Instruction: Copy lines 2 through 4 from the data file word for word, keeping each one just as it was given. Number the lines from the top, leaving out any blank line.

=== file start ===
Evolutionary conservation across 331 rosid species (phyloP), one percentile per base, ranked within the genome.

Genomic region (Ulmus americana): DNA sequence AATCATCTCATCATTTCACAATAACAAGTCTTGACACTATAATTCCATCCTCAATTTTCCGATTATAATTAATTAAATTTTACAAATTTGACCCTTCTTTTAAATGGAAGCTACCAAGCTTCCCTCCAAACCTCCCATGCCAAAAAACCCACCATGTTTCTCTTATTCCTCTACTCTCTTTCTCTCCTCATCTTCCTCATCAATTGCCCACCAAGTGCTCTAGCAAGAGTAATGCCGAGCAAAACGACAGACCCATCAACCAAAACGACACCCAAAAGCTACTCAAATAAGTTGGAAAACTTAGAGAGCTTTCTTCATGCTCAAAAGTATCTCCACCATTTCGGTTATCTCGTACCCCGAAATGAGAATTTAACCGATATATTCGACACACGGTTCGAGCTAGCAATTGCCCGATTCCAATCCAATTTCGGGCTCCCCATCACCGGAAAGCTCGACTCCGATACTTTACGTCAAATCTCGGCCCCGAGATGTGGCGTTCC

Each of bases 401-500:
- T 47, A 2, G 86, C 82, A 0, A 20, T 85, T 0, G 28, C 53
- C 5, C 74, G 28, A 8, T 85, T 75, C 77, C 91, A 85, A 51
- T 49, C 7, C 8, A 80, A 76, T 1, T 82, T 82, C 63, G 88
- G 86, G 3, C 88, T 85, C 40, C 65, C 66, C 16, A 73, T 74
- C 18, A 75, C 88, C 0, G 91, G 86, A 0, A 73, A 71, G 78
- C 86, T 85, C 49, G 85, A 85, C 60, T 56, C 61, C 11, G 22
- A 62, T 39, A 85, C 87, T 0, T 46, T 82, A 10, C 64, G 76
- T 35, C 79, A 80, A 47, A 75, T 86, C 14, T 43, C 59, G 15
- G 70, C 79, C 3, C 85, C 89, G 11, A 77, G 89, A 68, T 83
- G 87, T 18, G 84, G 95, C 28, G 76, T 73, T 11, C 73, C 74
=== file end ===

Genomic region (Ulmus americana): DNA sequence AATCATCTCATCATTTCACAATAACAAGTCTTGACACTATAATTCCATCCTCAATTTTCCGATTATAATTAATTAAATTTTACAAATTTGACCCTTCTTTTAAATGGAAGCTACCAAGCTTCCCTCCAAACCTCCCATGCCAAAAAACCCACCATGTTTCTCTTATTCCTCTACTCTCTTTCTCTCCTCATCTTCCTCATCAATTGCCCACCAAGTGCTCTAGCAAGAGTAATGCCGAGCAAAACGACAGACCCATCAACCAAAACGACACCCAAAAGCTACTCAAATAAGTTGGAAAACTTAGAGAGCTTTCTTCATGCTCAAAAGTATCTCCACCATTTCGGTTATCTCGTACCCCGAAATGAGAATTTAACCGATATATTCGACACACGGTTCGAGCTAGCAATTGCCCGATTCCAATCCAATTTCGGGCTCCCCATCACCGGAAAGCTCGACTCCGATACTTTACGTCAAATCTCGGCCCCGAGATGTGGCGTTCC

Each of bases 401-500:
- T 47, A 2, G 86, C 82, A 0, A 20, T 85, T 0, G 28, C 53